Hensby Making a Name for Himself

By Associated PressJuly 14, 2005, 4:00 pm
ST. ANDREWS, Scotland -- It's time to put to rest that story about Mark Hensby sleeping in his car outside the golf course while trying to break onto the PGA Tour.
It's time to recognize him for what he's doing on the course.
The slender Aussie with the heart-tugging tale of perseverance tends to get lost once he steps out among big hitters such as Tiger Woods, Vijay Singh and Phil Mickelson.
Still, Hensby keeps finding ways to contend in the biggest tournaments, a trend that continued Thursday when he opened the British Open with a 5-under 67.
Only Woods, one shot better, was ahead of Hensby on the scoreboard at St. Andrews. The only golfers other than Hensby with top-10 finishes in the first two majors of the year are Woods and Singh.
``No one expects me to win any tournament,'' Hensby said. ``I don't do anything spectacular. I don't hit the ball 330 yards like all the great players today. With me, it's just a matter of getting it around the golf course.''
He handles that task just fine, thank you.
With mastery around the green, Hensby played the final 10 holes of the Old Course at 5 under, starting with an eagle on No. 9. He actually had two good chances to pass Woods, but a 12-foot birdie putt at the 16th paused about an inch from the cup, and a similar attempt on the final hole stopped on the left edge.
``When Tiger is on, Vijay is on, any of the big hitters are on, I don't really have a chance,'' Hensby insisted.
With that in mind, he's realistic about his chances against Woods, who got off to a better start than he did five years ago on the way to an eight-stroke Open victory at St. Andrews.
``If he's playing well,'' Hensby said, ``we're all playing for second.''
No matter how much he poor-mouths his chances or downgrades his ability, the 34-year-old clearly feels that he doesn't get as much credit as he deserves.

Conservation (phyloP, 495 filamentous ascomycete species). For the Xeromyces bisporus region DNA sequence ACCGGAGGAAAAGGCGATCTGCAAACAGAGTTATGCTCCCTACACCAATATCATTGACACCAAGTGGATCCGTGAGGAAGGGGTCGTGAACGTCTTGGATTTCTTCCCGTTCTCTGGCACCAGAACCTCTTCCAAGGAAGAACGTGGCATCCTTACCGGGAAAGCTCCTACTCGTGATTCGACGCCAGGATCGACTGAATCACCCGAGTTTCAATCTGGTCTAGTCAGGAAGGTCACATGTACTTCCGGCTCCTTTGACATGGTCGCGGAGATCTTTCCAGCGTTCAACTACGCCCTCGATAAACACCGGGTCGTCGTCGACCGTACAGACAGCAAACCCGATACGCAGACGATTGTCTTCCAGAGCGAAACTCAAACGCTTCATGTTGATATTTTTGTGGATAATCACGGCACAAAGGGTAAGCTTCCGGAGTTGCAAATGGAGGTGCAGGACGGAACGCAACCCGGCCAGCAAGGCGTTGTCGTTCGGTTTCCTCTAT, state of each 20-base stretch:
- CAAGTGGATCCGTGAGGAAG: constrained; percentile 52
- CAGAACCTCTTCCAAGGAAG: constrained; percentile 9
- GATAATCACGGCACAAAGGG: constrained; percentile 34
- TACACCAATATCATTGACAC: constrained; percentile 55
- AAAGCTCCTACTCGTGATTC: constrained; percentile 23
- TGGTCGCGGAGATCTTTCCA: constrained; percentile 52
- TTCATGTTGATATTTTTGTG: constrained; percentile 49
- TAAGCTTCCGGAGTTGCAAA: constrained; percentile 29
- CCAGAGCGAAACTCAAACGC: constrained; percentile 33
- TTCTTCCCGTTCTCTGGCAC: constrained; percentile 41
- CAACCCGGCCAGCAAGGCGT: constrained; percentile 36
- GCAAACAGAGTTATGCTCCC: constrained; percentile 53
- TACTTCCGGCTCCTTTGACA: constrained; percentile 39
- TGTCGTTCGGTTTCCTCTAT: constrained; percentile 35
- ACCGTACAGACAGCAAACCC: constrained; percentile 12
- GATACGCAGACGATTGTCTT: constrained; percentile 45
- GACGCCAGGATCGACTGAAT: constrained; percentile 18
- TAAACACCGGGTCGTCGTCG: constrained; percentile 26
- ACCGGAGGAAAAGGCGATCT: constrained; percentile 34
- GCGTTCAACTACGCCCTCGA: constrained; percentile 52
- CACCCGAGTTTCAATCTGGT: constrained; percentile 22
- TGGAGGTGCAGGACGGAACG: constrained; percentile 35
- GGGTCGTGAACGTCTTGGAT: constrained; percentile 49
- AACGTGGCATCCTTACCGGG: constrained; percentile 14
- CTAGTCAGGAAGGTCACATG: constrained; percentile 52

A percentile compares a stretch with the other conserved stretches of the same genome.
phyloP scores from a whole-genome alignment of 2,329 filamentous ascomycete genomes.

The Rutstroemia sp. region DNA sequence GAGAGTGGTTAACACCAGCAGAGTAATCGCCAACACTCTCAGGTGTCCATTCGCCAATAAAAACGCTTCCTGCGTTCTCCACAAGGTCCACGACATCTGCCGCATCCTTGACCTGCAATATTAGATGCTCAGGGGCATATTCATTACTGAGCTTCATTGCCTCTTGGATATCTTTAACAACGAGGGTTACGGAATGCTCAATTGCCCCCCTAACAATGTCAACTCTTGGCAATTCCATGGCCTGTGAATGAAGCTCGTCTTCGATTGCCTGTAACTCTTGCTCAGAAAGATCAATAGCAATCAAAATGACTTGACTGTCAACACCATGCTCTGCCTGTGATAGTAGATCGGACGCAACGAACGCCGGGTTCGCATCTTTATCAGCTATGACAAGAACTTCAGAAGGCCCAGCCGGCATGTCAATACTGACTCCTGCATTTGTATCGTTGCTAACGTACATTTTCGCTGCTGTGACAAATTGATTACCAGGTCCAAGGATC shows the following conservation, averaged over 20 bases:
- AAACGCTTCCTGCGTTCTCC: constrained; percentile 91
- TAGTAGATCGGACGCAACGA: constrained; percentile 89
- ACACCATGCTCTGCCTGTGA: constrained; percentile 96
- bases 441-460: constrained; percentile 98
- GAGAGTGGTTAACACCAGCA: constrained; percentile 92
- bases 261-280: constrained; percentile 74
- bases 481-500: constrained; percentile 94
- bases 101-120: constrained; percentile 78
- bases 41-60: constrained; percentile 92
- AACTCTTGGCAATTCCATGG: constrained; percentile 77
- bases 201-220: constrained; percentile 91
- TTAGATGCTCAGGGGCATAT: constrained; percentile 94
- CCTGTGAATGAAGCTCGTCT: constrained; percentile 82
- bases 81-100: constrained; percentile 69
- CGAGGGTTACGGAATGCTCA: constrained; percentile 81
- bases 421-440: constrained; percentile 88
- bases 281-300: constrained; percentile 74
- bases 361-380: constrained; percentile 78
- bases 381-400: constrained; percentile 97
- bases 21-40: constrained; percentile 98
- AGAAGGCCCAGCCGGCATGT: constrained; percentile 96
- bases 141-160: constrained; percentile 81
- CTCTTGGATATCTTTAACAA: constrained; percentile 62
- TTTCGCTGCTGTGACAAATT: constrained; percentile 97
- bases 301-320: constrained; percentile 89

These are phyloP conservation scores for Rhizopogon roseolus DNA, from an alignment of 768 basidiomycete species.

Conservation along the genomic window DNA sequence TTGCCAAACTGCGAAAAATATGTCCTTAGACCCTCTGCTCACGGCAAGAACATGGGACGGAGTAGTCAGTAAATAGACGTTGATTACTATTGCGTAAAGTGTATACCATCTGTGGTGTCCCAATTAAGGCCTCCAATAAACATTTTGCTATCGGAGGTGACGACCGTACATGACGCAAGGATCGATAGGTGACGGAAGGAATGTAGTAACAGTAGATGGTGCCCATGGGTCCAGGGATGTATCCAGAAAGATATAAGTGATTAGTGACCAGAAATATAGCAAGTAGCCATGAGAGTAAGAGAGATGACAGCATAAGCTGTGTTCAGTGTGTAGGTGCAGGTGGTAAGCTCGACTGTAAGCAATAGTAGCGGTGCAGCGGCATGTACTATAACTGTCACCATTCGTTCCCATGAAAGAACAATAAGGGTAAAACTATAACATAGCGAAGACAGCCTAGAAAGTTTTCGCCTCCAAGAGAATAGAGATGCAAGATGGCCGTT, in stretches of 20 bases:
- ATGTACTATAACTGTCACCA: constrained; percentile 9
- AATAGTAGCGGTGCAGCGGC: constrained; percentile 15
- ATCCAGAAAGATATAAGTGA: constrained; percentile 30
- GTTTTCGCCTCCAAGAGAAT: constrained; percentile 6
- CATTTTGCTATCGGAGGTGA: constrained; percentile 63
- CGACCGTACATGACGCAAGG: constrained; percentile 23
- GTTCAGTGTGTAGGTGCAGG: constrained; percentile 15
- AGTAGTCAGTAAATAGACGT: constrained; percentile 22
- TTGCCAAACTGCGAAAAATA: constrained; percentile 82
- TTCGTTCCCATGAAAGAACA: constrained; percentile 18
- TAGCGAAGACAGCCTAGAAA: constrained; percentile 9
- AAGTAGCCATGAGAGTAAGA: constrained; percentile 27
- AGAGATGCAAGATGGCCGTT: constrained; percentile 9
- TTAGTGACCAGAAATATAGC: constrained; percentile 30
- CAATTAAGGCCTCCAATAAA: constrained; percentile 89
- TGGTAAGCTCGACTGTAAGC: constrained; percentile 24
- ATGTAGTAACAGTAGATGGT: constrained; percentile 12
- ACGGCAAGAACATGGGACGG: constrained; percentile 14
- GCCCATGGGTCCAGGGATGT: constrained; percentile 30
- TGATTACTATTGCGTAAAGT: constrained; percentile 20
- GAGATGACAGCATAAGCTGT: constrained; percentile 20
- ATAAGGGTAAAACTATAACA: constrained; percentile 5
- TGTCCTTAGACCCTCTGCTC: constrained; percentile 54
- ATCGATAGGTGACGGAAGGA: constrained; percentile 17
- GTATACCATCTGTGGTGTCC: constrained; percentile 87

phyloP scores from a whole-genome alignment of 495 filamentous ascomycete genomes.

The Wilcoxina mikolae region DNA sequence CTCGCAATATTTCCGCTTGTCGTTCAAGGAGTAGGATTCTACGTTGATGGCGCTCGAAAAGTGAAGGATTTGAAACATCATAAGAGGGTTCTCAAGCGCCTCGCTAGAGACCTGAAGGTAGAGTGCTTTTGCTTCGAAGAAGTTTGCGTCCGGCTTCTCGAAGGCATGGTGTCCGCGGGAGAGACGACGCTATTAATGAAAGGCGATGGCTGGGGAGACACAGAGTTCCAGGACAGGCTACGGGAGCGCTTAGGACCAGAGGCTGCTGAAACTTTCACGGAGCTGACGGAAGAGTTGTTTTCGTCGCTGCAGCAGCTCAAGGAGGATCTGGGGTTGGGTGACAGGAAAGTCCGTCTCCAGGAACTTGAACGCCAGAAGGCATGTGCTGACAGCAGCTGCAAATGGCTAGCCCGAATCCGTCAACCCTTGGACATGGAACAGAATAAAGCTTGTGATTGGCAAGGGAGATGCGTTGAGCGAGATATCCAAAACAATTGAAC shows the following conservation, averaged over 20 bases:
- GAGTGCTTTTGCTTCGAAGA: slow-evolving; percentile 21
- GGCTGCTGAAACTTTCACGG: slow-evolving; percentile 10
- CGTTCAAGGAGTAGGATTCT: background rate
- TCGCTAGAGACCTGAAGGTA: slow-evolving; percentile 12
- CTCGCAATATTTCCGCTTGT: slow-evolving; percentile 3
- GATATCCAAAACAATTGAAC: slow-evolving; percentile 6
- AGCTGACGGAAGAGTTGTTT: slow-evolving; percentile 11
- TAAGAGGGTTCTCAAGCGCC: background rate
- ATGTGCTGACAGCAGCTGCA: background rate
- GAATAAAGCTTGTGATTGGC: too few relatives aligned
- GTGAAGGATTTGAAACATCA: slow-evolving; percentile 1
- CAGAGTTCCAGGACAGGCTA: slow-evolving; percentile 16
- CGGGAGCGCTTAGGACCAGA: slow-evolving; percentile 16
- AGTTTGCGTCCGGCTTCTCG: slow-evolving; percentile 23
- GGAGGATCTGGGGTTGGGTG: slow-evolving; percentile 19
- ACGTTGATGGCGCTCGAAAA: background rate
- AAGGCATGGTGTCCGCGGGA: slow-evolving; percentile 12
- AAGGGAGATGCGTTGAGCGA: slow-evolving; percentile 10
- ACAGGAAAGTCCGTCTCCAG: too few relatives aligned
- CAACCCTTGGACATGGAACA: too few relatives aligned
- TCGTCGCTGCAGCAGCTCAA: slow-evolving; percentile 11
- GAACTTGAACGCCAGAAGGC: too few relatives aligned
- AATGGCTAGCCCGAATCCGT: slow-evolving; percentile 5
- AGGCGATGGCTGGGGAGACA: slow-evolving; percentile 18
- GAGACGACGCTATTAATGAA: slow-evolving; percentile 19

Last week, he was a little perturbed about all the attention that went to Michelle Wie at the John Deere Classic, even though he was the defending champion.
When he came in for his pre-tournament interview, virtually the entire room cleared out because Wie has just completed her session with the media. Some of those who stayed were noisily breaking down cameras and other equipment while Hensby talked about his chances.
Wie failed to make the cut, while Hensby tied for fourth -- his third top-five finish of the year. The others came at the Masters (tied for fifth) and the U.S. Open (a fourth-place tie).
``I went out of my way to come here and, obviously, I've done a lot, and I feel like I really wasn't appreciated as well,'' Hensby said after last week's tournament.
His road to the tour is well known: Hensby moved from Australia to Chicago in the early 1990s, struggled to get his big break and wound up turning his car into a bedroom for a few weeks, parking it outside Cog Hill.
``That's an old story,'' he said when it came up again Thursday. ``It's kind of a funny story, really.''
Back to the golf. Hensby spent a total of six years on the Nationwide Tour, earning a one-year stint in the big leagues in 2001 and returning to the PGA Tour last year.
He had some staying power the second time around. Hensby won the John Deere, finished in the top 10 seven other times and finished 15th on the money list with $2.7 million.
His first victory, on the eve of last year's British Open, earned him a chance to play at Royal Troon. But he didn't have a passport, couldn't get a flight until the eve of the tournament and decided to stay home.
This year's John Deere winner, Sean O'Hair, qualified for the Open the very same way. Tournament officials managed to fast-track his passport application, and he arrived at St. Andrews on Wednesday morning.
``I don't know anyone in the White House,'' Hensby said, defending his decision not to play in 2004. ``I checked all the avenues to get here and give myself time to prepare for something like this. I didn't want to just come over here and show up.''
This year, with his passport renewed and plenty of time to make travel arrangements, Hensby has done more than just show up. He's a contender at one of golf's most hallowed courses.
Not that he takes the Open too seriously. His caddie, Mike Carrick, formerly looped for Tom Kite and had some helpful advice for his new client.
``He told me, 'If you treat the majors like any other event, you'll do better in them,''' Hensby said. ``He told me that Tom used to practice so hard for the majors. He should have won six or seven, but he always tried too hard.''
So far, Hensby's approach is working.
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    Montana parents can't watch kids play high school golf

    By Grill Room TeamDecember 11, 2017, 9:47 pm

    Well, this is a one new one.

    According to a report from KTVQ in Montana, this line in the Montana State High School Association rule book all but forbids spectators from observing high school golf in that state:

    “No spectators/fans are allowed on the course except for certain locations as designated by the tournament manager and club professional.”